Will Zika be a Problem this Spring and Summer?

Last year when Zika, (the virus associated with birth defects and microcephaly), became a clear threat to humans in South America and Central America, scientists used computer models along with the assistance of meteorologists and entomologists to predict where local transmission of Zika in the continental United States was most likely to occur. As of today, the only documented cases of viral transmission from a mosquito to a human in the continental United States have taken place in southern Florida and Brownsville, Texas. That’s precisely what the best models indicated.

 

According to Science Insider, “If history repeats itself, as winter approaches and cold weather reduces populations of the Aedes aegypti mosquito—Zika’s main vector—this transmission likely will stop and resurface late next spring.”

 

Does that mean that there will be fewer mosquitoes with the zika virus in the spring or emerge stronger than ever? Tropical mosquito varies, such as the ones carrying the dreaded Zika virus, perish in cold temperatures. Unfortunately, the strains inhabiting the Mid-Columbia are made of sterner stuff. We will all have to wait until the spring weather begins in earnest to see what the results will be. Spring weather plays a bigger role in determining if mosquito eggs hatch and become breeding adults. Mosquito eggs hatch when the temperatures rise. But a warm up followed by another freeze could kill the larvae before they can mature and mate. Or the weather could simply warm up enough to produce hatching and stay that way.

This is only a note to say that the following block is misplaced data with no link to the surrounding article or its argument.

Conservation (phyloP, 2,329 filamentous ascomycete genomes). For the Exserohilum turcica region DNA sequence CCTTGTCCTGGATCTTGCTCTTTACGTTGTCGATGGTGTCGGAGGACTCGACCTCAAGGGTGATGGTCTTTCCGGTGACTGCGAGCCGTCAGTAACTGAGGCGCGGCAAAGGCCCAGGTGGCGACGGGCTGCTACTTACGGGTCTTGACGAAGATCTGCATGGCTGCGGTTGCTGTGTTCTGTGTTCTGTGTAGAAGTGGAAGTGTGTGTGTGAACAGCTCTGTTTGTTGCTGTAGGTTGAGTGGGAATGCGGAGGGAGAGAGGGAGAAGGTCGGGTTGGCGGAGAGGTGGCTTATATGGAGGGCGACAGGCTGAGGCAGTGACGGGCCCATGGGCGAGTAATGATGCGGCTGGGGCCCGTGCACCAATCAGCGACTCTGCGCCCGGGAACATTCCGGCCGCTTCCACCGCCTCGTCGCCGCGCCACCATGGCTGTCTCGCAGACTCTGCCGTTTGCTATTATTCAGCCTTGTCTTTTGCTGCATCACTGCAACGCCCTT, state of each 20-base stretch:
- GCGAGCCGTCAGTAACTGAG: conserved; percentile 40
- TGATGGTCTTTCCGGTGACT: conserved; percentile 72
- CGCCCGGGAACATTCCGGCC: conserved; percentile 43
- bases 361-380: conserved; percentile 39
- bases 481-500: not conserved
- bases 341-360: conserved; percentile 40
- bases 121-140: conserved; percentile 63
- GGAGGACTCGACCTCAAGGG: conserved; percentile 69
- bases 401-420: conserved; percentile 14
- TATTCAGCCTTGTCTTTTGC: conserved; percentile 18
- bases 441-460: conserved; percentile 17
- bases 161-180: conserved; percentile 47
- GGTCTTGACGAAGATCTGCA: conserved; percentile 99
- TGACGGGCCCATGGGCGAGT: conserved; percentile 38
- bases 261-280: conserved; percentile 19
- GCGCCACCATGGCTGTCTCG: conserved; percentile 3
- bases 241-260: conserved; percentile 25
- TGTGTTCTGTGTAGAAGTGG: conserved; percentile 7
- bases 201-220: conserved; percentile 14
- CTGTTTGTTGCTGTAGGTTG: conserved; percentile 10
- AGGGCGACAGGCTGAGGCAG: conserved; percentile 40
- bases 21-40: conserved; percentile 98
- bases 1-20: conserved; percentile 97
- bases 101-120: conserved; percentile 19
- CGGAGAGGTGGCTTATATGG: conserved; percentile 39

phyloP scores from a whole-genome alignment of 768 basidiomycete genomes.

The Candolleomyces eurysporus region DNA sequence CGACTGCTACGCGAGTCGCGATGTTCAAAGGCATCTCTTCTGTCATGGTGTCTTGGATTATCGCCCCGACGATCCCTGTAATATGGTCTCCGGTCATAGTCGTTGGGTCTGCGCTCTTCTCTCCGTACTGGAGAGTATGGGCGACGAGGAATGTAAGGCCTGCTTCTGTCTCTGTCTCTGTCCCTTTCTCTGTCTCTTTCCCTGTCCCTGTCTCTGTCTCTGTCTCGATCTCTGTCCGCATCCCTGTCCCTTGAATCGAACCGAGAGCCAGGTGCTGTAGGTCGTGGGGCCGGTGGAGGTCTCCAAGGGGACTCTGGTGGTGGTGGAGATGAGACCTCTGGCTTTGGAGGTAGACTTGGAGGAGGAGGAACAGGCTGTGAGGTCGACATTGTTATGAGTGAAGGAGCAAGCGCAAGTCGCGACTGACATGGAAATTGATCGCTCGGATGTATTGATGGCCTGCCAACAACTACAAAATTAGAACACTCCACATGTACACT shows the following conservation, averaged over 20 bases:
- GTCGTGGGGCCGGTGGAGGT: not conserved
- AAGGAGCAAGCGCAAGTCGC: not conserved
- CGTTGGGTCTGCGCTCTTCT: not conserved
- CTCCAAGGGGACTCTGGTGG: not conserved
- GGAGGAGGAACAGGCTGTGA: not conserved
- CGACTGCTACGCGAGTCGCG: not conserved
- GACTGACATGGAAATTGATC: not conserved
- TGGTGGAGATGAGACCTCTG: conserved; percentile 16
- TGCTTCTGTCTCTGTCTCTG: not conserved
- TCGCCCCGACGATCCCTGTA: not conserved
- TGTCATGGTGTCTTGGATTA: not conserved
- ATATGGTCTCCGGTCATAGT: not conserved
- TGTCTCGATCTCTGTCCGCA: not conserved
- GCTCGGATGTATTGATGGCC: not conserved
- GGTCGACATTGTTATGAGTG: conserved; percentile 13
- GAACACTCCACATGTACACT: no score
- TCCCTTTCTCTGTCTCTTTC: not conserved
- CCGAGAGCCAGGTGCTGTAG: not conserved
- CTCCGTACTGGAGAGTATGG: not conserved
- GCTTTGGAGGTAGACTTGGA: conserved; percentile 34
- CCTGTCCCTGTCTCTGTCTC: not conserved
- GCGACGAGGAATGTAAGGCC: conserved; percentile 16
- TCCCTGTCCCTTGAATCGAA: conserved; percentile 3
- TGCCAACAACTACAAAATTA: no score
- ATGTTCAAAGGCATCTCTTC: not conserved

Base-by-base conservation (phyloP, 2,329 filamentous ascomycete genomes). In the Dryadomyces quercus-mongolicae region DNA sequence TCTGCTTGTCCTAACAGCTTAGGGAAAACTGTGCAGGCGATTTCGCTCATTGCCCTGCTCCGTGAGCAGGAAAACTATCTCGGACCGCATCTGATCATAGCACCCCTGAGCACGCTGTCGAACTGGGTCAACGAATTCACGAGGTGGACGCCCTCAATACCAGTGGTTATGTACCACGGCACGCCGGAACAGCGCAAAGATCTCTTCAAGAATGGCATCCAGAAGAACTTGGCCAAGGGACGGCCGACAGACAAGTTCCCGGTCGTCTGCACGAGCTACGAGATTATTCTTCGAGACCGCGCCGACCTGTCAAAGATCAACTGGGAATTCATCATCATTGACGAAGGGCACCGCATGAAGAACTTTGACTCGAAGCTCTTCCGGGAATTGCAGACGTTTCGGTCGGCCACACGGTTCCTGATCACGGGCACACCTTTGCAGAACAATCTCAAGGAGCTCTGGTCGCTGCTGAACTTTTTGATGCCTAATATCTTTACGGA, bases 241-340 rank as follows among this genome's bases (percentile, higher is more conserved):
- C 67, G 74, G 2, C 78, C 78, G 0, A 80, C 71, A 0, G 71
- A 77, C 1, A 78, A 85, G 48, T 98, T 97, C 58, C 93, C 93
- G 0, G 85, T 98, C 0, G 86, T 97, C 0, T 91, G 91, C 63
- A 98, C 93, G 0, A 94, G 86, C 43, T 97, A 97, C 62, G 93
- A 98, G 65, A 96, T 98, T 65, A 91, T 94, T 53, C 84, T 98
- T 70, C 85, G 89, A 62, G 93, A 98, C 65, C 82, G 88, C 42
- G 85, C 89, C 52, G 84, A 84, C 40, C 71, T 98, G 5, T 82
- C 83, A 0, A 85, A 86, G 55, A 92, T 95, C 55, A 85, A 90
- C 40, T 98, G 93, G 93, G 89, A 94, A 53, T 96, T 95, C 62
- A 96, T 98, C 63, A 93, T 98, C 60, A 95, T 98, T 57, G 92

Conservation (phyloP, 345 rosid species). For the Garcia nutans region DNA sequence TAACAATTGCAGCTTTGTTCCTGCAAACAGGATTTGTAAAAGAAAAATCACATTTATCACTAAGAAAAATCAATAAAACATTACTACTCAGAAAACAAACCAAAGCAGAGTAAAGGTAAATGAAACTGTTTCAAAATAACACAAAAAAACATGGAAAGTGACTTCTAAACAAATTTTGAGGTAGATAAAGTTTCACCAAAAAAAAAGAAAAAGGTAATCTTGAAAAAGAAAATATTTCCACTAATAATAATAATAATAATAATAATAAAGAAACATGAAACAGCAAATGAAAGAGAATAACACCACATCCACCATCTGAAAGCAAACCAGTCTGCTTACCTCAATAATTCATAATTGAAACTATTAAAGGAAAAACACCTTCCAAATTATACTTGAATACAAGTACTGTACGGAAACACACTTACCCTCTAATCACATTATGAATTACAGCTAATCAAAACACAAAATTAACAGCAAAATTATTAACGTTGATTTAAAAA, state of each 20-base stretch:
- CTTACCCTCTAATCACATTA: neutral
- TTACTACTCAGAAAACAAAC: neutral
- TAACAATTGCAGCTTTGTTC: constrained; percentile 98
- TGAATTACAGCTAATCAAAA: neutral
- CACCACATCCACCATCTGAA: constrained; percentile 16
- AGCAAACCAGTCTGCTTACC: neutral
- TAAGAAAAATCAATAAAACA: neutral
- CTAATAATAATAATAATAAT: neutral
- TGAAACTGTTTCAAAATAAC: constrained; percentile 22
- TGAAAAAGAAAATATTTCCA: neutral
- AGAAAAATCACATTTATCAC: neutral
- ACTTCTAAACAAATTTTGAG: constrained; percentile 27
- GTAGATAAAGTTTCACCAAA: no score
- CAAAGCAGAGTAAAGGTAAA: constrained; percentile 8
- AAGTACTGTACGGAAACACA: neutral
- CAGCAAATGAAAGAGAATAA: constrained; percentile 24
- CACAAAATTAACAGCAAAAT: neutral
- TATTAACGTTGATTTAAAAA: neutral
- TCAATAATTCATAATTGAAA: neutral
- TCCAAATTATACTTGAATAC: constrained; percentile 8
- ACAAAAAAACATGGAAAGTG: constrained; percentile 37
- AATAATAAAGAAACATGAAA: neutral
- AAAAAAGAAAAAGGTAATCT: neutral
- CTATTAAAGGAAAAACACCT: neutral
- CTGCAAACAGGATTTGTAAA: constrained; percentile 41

The Center for Disease Control still maintains recommendations if traveling into a zika prone area including:

  • Travel information from the CDC including maps and strategies
  • Talk to your doctor or other healthcare provider first, if you must travel to an area with Zika.
  • Prevent mosquito bites, including covering up arms and legs and using EPA-registered insect repellent, which is safe to use during pregnancy.
  • Use latex condoms, the right way, every time or choose not to have any type of sex if the male partner has been in an area with Zika during the pregnancy.

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